The Convoy Finland 2022 movement brought protesters to Helsinki on Friday with a list of demands calling for an end to Covid mandates, cheaper petrol and diesel fuel and the resignation of the government.
The crowd of hundreds of people who blocked traffic in front on Parliament on Friday and Saturday had shrunk to a few dozen demonstrators by Wednesday, which had originally been announced as the final day of the protest.
Demonstrators gathered at Helsinki's Citizens' Square told media that they now plan to stay on until Sunday.
Helsinki Police Chief Superintendent Heikki Porola told Yle the authorities are aware of the possible continuation of the protest, but no official announcement had been made.
Police described the continuing demonstration, which included a procession of cars and vans along the city's main thoroughfare, as "orderly".
Movement in disarray
On Friday and Saturday, police detained a total of some 70 protesters outside Parliament and had cars towed that had been blocking traffic.
The demonstration quickly wound down, with only a handful of individuals on hand and an orderly procession of some 15 cars and vans taking part by Sunday evening.
Disagreements and in-fighting between different factions of the movement led to the group splitting in two.
Conversations between protest participants on the messaging app Telegram, seen by Yle, revealed disappointment with the organisation of the event, confusion caused by conflicting messages and criticism of the widespread drinking during the protests.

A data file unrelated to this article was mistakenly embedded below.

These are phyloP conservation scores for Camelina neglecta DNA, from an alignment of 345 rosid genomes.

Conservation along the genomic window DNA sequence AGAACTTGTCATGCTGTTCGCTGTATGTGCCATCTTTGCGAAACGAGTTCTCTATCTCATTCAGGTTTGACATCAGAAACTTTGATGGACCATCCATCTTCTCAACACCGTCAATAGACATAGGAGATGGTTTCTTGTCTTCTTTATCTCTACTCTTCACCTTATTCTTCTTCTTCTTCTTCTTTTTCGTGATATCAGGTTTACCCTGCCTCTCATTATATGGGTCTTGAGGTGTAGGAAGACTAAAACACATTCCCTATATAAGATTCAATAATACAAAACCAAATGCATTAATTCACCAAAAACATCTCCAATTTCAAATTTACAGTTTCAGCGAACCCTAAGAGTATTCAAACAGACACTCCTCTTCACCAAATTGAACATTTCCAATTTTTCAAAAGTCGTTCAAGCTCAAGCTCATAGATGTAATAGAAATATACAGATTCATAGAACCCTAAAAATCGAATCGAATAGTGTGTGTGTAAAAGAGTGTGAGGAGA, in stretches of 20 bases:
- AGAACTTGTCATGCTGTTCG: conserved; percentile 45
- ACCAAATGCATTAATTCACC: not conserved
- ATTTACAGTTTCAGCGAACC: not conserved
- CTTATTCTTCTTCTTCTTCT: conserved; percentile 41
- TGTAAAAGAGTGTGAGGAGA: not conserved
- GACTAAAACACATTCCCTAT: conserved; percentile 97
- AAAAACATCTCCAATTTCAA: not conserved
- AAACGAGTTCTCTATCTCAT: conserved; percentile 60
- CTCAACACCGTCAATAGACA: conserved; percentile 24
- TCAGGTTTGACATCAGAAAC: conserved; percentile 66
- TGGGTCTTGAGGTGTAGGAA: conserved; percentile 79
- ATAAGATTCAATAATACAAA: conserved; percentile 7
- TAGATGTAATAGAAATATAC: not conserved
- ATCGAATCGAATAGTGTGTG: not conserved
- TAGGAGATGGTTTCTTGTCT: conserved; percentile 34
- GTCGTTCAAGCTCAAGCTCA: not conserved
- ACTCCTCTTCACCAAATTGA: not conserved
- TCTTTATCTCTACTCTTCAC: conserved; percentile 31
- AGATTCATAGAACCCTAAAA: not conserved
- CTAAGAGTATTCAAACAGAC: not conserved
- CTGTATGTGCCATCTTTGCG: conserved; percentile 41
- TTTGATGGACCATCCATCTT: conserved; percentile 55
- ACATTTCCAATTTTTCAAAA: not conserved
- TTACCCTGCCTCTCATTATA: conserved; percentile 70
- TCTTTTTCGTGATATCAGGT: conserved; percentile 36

The disputes led to the creation on Telegram of a new group called "Convoy Finland 2022 2.0". Annika Leino, a doctor who founded the group that organised the weekend's protest, is not a member of the new group, informing Yle via Telegram that her access to the 2.0 group has been blocked.
There was continuing confusing about who was heading up the continuing demonstration.
Helsinki police declined to disclose any information about the formal organiser of the weekend protests, citing privacy legislation.
According to the Helsinki police communications office, the organiser of the demonstration was a private individual. However, police say that under the terms of the Act on the Openness of Government Activities the organiser of a protest can be named only if it is an organisation, association or other legal entity.